STATE OF WISCONSIN
LOCAL 742, Affiliated With DISTRICT
COUNCIL 48, AFSCME, AFL-CIO, and
CUDAHY PUBLIC LIBRARY,
No. 45561 MP-2470
Decision No. 26931-C
Podell, Ugent & Cross, S.C., Attorneys at Law, Suite 200, 611 North Broadway, Milwaukee, Wisconsin 53202-5004, by Ms. Monica M. Murphy, appearing on behalf of the Complainants.
Michael, Best & Friedrich, Attorneys at Law, 100 East Wisconsin Avenue, Milwaukee, Wisconsin 53202-4108, by Mr. Robert W. Mulcahy and Mr. John J. Prentice, appearing on behalf of the Respondent.
On May 1, 1992, Commission Examiner Marshall L. Gratz issued Findings of Fact, Conclusions of Law and Order with Accompanying Memorandum wherein he dismissed the complaint in the above matter based upon his conclusion that the Cudahy Public Library had not committed any of the alleged prohibited practices. The Complainants timely filed a petition for review with the Wisconsin Employment Relations Commission pursuant to Secs. 111.70(4)(a) and 111.07(5), Stats. The parties thereafter filed written argument, and the briefing schedule was completed on July 1, 1992.
Having considered the matter and being fully advised in the premises, the Wisconsin Employment Relations Commission hereby makes the following
The Examiner's Findings of Fact, Conclusions of Law and Order are affirmed.
Given under our hands and seal at the City of Madison, Wisconsin this 2nd day of October, 1992.
WISCONSIN EMPLOYMENT RELATIONS COMMISSION
By A. Henry Hempe /s/
A. Henry Hempe, Chairperson
Herman Torosian /s/ Herman Torosian, Commissioner
William K. Strycker /s/
William K. Strycker, Commissioner
CUDAHY PUBLIC LIBRARY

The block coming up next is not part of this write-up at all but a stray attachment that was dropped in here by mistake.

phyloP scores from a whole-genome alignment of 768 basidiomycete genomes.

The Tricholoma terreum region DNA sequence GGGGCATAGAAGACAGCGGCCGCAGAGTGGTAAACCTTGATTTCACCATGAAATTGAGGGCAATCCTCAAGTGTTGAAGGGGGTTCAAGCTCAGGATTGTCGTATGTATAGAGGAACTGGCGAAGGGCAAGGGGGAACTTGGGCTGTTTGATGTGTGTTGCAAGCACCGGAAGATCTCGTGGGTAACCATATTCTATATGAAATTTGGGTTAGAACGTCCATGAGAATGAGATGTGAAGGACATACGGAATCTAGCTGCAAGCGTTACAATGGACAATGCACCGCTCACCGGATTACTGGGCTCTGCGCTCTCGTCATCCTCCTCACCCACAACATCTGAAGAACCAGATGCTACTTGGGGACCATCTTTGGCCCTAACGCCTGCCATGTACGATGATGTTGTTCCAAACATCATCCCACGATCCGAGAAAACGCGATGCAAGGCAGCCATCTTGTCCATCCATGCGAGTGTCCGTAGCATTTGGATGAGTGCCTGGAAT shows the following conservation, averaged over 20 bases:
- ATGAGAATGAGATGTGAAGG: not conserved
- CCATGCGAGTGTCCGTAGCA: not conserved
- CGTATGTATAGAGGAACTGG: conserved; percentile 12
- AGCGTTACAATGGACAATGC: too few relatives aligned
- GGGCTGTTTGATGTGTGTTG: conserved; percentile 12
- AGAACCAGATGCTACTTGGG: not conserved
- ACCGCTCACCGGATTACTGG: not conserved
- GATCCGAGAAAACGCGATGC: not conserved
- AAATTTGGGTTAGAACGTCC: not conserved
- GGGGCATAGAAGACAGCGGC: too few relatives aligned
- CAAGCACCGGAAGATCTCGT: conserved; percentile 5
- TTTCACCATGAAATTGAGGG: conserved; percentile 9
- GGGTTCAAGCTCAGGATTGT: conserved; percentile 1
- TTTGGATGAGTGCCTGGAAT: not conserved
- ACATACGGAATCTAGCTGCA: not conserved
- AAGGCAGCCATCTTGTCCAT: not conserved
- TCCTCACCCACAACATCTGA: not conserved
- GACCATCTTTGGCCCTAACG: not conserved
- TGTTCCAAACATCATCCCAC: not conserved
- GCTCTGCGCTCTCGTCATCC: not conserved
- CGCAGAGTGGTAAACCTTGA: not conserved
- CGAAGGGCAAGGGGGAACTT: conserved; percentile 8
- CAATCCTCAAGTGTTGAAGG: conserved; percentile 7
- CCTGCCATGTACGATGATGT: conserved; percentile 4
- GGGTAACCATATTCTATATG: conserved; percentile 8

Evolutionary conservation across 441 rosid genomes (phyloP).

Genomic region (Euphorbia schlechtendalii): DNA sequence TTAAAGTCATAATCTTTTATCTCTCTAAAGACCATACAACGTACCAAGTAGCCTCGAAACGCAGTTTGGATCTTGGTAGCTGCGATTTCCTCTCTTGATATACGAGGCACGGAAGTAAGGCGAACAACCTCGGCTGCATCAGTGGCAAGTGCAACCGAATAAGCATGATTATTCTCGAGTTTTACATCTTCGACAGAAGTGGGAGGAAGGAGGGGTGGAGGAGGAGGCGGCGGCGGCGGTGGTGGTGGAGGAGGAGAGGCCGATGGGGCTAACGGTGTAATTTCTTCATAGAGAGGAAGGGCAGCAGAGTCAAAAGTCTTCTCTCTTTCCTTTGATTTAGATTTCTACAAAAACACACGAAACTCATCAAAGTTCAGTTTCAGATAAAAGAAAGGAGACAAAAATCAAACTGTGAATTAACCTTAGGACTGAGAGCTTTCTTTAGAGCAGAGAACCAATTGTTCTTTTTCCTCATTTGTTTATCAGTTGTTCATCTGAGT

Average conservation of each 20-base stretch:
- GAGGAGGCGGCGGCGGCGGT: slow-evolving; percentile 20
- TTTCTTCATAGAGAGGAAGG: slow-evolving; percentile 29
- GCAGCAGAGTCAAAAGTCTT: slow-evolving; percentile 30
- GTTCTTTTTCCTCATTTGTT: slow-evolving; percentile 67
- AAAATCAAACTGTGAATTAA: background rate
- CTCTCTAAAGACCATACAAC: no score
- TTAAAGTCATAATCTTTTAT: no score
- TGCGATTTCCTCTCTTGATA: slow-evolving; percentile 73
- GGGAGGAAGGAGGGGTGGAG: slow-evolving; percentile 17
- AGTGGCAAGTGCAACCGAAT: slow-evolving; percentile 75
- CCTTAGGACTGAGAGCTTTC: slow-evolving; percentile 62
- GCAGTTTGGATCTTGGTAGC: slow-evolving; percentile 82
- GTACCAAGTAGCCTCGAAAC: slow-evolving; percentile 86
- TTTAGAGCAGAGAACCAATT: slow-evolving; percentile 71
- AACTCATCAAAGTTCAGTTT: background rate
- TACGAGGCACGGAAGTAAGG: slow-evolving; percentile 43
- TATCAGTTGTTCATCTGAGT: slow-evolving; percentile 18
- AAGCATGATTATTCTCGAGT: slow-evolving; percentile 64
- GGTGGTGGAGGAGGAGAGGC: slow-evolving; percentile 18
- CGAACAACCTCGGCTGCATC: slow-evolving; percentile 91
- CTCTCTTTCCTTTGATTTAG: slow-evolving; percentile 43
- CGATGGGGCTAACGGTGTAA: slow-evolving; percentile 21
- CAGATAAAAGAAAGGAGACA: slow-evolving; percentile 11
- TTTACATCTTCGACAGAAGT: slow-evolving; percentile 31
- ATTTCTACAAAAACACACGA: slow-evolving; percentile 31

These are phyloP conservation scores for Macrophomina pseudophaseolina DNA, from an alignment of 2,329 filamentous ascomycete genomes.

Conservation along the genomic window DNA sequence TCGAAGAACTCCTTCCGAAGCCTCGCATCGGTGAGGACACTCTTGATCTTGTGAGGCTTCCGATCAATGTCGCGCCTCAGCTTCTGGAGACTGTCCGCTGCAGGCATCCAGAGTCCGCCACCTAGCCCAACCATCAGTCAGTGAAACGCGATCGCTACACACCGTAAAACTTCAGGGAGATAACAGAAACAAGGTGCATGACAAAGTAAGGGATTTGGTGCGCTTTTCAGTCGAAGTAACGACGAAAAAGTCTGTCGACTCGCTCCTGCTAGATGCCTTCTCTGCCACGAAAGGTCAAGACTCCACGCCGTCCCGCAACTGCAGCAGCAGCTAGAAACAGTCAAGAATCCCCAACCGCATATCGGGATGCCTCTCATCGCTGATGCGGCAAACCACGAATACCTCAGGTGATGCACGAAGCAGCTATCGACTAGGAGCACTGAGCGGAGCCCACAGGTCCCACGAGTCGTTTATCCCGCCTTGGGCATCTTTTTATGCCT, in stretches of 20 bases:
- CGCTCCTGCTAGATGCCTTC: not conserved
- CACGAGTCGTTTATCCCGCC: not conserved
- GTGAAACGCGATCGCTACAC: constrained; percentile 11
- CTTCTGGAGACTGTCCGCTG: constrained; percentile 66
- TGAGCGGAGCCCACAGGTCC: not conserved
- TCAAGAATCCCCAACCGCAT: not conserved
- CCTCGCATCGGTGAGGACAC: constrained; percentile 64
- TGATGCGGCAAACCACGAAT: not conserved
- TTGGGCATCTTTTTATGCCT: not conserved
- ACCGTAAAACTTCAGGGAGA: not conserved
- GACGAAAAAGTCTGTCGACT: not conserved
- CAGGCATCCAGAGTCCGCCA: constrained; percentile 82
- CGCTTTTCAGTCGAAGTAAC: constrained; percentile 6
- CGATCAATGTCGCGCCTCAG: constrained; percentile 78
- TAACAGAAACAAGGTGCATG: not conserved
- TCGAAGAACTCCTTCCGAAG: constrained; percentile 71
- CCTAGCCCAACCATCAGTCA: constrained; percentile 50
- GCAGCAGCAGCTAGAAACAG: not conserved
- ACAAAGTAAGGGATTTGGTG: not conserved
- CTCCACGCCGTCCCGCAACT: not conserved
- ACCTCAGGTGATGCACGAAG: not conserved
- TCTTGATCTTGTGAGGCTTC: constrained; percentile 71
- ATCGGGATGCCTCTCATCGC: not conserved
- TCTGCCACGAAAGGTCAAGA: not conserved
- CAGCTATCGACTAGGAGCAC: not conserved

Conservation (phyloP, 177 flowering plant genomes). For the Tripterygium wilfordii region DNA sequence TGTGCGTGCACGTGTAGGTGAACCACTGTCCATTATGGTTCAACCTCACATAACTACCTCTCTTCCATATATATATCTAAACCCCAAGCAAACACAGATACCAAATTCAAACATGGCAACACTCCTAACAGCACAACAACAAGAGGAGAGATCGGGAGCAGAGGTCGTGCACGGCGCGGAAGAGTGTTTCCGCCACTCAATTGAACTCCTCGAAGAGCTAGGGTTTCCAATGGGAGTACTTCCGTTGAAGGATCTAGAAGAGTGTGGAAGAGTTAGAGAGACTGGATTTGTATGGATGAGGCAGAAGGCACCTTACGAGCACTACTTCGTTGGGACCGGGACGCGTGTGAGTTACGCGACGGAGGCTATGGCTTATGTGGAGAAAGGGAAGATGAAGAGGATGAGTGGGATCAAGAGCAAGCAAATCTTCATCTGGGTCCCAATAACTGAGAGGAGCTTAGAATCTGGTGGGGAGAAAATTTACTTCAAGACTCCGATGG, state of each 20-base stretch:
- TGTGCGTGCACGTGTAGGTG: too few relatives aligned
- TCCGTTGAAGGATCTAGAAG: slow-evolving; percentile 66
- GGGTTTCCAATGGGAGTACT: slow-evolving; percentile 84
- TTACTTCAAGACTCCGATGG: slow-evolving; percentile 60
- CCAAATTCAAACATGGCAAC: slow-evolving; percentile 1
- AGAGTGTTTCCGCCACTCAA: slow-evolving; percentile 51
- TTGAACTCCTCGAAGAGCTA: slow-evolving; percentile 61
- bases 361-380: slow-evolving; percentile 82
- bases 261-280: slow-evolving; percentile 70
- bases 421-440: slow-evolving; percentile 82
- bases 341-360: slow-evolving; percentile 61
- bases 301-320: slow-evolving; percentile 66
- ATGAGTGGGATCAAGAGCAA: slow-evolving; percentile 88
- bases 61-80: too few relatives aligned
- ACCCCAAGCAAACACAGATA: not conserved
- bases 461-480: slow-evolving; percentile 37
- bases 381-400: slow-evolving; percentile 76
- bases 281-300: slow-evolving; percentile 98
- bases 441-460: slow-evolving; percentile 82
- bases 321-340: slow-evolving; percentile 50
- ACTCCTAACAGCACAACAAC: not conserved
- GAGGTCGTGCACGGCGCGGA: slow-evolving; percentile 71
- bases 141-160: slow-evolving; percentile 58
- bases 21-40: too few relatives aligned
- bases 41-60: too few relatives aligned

As initially filed on April 9, 1991, the instant complaint alleged that Complainant Union is the certified representative of a bargaining unit of Respondent's employes which unit has at all material times included Complainant Merkovich. It further asserts that Respondent violated Secs. 111.70(3)(a)1, 2, 3, and 4, of the Municipal Employment Relations Act (MERA) beginning on or about February 8, 1991, by bargaining directly with Complainant Merkovich regarding terms and conditions of her employment; by failing and refusing to contact or bargain with Complainant Union regarding Complainant Merkovich's terms and conditions of employment, even when requested by Merkovich to do so; and by conducting itself on several occasions in a manner designed to intimidate and harass Complainant Merkovich causing her emotional and physical distress and undermining Complainant Union's status as Complainant Merkovich's bargaining representative. As amended on June 25, 1991, the complaint further alleged that Respondent had violated the above sections of MERA on June 14, 1991, by informing Complainant Merkovich that her employment was terminated as of June 28, 1991 and that she was being replaced with a new hire. At the complaint hearing, Complainants were permitted to further amend the complaint to allege that Respondent also failed or refused to bargain with the Union concerning the impact on bargaining unit wages, hours and conditions of employment caused by the creation of a confidential secretary position. The amended complaint requests that Respondent be ordered: to reinstate Complainant Merkovich to her position as administrative secretary; to bargain with Complainant Union regarding changes in the terms and conditions of employment of Complainant Merkovich; to cease and desist from committing prohibited practices against Complainant Union, its agents and the employes it represents; to make Complainant Merkovich whole for any losses suffered as a result of Respondent's prohibited practices; and to provide such other relief as appears to be just and proper.